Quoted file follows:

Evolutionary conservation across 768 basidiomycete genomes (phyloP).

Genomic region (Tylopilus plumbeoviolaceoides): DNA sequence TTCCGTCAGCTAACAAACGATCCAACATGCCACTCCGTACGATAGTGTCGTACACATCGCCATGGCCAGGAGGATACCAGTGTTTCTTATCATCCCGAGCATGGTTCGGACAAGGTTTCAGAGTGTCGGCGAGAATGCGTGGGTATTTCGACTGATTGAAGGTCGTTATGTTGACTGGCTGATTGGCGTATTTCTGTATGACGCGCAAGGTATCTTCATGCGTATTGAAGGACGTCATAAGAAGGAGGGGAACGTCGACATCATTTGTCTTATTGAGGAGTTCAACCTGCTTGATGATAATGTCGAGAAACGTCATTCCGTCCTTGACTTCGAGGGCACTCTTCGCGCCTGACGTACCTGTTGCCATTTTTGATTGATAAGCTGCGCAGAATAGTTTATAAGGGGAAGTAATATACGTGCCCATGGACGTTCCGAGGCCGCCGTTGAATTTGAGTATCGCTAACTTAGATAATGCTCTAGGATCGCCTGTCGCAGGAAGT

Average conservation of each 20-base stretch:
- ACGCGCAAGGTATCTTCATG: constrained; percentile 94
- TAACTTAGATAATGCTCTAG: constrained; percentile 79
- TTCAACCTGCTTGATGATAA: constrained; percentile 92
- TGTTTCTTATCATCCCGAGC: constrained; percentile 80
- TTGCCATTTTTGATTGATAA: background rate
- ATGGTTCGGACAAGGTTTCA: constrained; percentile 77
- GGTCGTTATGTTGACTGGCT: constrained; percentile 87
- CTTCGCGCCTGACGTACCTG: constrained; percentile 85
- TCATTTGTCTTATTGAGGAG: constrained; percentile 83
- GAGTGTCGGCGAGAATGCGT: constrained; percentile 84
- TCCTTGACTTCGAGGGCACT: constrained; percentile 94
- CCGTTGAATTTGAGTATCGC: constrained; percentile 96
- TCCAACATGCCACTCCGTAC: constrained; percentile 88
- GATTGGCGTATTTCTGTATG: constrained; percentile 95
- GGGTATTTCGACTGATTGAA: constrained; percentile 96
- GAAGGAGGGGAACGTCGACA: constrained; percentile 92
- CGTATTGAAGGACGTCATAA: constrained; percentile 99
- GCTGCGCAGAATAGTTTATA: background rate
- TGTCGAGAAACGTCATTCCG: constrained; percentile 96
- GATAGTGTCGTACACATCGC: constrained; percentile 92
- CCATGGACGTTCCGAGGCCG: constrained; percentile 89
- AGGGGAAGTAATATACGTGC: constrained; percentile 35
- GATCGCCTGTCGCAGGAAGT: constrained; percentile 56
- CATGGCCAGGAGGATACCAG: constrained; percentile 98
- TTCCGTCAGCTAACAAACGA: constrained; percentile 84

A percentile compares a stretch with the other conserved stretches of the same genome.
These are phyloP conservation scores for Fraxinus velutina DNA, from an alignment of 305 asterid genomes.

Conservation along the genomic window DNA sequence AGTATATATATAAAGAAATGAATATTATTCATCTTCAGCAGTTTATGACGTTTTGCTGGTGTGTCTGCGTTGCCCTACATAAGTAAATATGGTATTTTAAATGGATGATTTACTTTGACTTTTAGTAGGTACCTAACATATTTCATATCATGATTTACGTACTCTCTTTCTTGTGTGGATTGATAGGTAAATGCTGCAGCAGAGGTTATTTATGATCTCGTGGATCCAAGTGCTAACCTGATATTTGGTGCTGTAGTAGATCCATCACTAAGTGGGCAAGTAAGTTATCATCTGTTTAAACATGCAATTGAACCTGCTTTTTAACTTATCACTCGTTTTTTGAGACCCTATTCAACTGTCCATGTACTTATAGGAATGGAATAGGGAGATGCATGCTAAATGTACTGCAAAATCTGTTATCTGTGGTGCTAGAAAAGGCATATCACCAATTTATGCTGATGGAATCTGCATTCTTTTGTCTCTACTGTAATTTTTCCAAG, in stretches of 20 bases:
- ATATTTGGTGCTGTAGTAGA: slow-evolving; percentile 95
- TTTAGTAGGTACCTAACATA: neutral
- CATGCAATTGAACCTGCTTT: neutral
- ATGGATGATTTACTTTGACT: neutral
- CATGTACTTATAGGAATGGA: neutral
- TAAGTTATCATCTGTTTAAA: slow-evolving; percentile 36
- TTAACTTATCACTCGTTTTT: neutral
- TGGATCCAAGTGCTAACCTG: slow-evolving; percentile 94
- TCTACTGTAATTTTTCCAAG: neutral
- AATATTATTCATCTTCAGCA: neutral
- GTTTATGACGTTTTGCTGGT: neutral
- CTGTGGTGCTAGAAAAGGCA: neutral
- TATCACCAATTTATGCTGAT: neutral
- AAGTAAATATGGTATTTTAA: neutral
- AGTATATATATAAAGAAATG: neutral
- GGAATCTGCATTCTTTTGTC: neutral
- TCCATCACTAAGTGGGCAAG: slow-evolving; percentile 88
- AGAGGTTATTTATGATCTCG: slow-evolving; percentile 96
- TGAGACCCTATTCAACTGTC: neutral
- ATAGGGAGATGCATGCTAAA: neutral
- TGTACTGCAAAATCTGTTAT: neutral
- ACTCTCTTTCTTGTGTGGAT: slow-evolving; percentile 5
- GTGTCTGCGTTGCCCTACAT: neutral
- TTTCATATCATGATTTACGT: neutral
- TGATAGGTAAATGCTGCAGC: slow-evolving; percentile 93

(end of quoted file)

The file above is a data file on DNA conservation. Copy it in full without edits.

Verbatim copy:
Evolutionary conservation across 768 basidiomycete genomes (phyloP).

Genomic region (Tylopilus plumbeoviolaceoides): DNA sequence TTCCGTCAGCTAACAAACGATCCAACATGCCACTCCGTACGATAGTGTCGTACACATCGCCATGGCCAGGAGGATACCAGTGTTTCTTATCATCCCGAGCATGGTTCGGACAAGGTTTCAGAGTGTCGGCGAGAATGCGTGGGTATTTCGACTGATTGAAGGTCGTTATGTTGACTGGCTGATTGGCGTATTTCTGTATGACGCGCAAGGTATCTTCATGCGTATTGAAGGACGTCATAAGAAGGAGGGGAACGTCGACATCATTTGTCTTATTGAGGAGTTCAACCTGCTTGATGATAATGTCGAGAAACGTCATTCCGTCCTTGACTTCGAGGGCACTCTTCGCGCCTGACGTACCTGTTGCCATTTTTGATTGATAAGCTGCGCAGAATAGTTTATAAGGGGAAGTAATATACGTGCCCATGGACGTTCCGAGGCCGCCGTTGAATTTGAGTATCGCTAACTTAGATAATGCTCTAGGATCGCCTGTCGCAGGAAGT

Average conservation of each 20-base stretch:
- ACGCGCAAGGTATCTTCATG: constrained; percentile 94
- TAACTTAGATAATGCTCTAG: constrained; percentile 79
- TTCAACCTGCTTGATGATAA: constrained; percentile 92
- TGTTTCTTATCATCCCGAGC: constrained; percentile 80
- TTGCCATTTTTGATTGATAA: background rate
- ATGGTTCGGACAAGGTTTCA: constrained; percentile 77
- GGTCGTTATGTTGACTGGCT: constrained; percentile 87
- CTTCGCGCCTGACGTACCTG: constrained; percentile 85
- TCATTTGTCTTATTGAGGAG: constrained; percentile 83
- GAGTGTCGGCGAGAATGCGT: constrained; percentile 84
- TCCTTGACTTCGAGGGCACT: constrained; percentile 94
- CCGTTGAATTTGAGTATCGC: constrained; percentile 96
- TCCAACATGCCACTCCGTAC: constrained; percentile 88
- GATTGGCGTATTTCTGTATG: constrained; percentile 95
- GGGTATTTCGACTGATTGAA: constrained; percentile 96
- GAAGGAGGGGAACGTCGACA: constrained; percentile 92
- CGTATTGAAGGACGTCATAA: constrained; percentile 99
- GCTGCGCAGAATAGTTTATA: background rate
- TGTCGAGAAACGTCATTCCG: constrained; percentile 96
- GATAGTGTCGTACACATCGC: constrained; percentile 92
- CCATGGACGTTCCGAGGCCG: constrained; percentile 89
- AGGGGAAGTAATATACGTGC: constrained; percentile 35
- GATCGCCTGTCGCAGGAAGT: constrained; percentile 56
- CATGGCCAGGAGGATACCAG: constrained; percentile 98
- TTCCGTCAGCTAACAAACGA: constrained; percentile 84

A percentile compares a stretch with the other conserved stretches of the same genome.
These are phyloP conservation scores for Fraxinus velutina DNA, from an alignment of 305 asterid genomes.

Conservation along the genomic window DNA sequence AGTATATATATAAAGAAATGAATATTATTCATCTTCAGCAGTTTATGACGTTTTGCTGGTGTGTCTGCGTTGCCCTACATAAGTAAATATGGTATTTTAAATGGATGATTTACTTTGACTTTTAGTAGGTACCTAACATATTTCATATCATGATTTACGTACTCTCTTTCTTGTGTGGATTGATAGGTAAATGCTGCAGCAGAGGTTATTTATGATCTCGTGGATCCAAGTGCTAACCTGATATTTGGTGCTGTAGTAGATCCATCACTAAGTGGGCAAGTAAGTTATCATCTGTTTAAACATGCAATTGAACCTGCTTTTTAACTTATCACTCGTTTTTTGAGACCCTATTCAACTGTCCATGTACTTATAGGAATGGAATAGGGAGATGCATGCTAAATGTACTGCAAAATCTGTTATCTGTGGTGCTAGAAAAGGCATATCACCAATTTATGCTGATGGAATCTGCATTCTTTTGTCTCTACTGTAATTTTTCCAAG, in stretches of 20 bases:
- ATATTTGGTGCTGTAGTAGA: slow-evolving; percentile 95
- TTTAGTAGGTACCTAACATA: neutral
- CATGCAATTGAACCTGCTTT: neutral
- ATGGATGATTTACTTTGACT: neutral
- CATGTACTTATAGGAATGGA: neutral
- TAAGTTATCATCTGTTTAAA: slow-evolving; percentile 36
- TTAACTTATCACTCGTTTTT: neutral
- TGGATCCAAGTGCTAACCTG: slow-evolving; percentile 94
- TCTACTGTAATTTTTCCAAG: neutral
- AATATTATTCATCTTCAGCA: neutral
- GTTTATGACGTTTTGCTGGT: neutral
- CTGTGGTGCTAGAAAAGGCA: neutral
- TATCACCAATTTATGCTGAT: neutral
- AAGTAAATATGGTATTTTAA: neutral
- AGTATATATATAAAGAAATG: neutral
- GGAATCTGCATTCTTTTGTC: neutral
- TCCATCACTAAGTGGGCAAG: slow-evolving; percentile 88
- AGAGGTTATTTATGATCTCG: slow-evolving; percentile 96
- TGAGACCCTATTCAACTGTC: neutral
- ATAGGGAGATGCATGCTAAA: neutral
- TGTACTGCAAAATCTGTTAT: neutral
- ACTCTCTTTCTTGTGTGGAT: slow-evolving; percentile 5
- GTGTCTGCGTTGCCCTACAT: neutral
- TTTCATATCATGATTTACGT: neutral
- TGATAGGTAAATGCTGCAGC: slow-evolving; percentile 93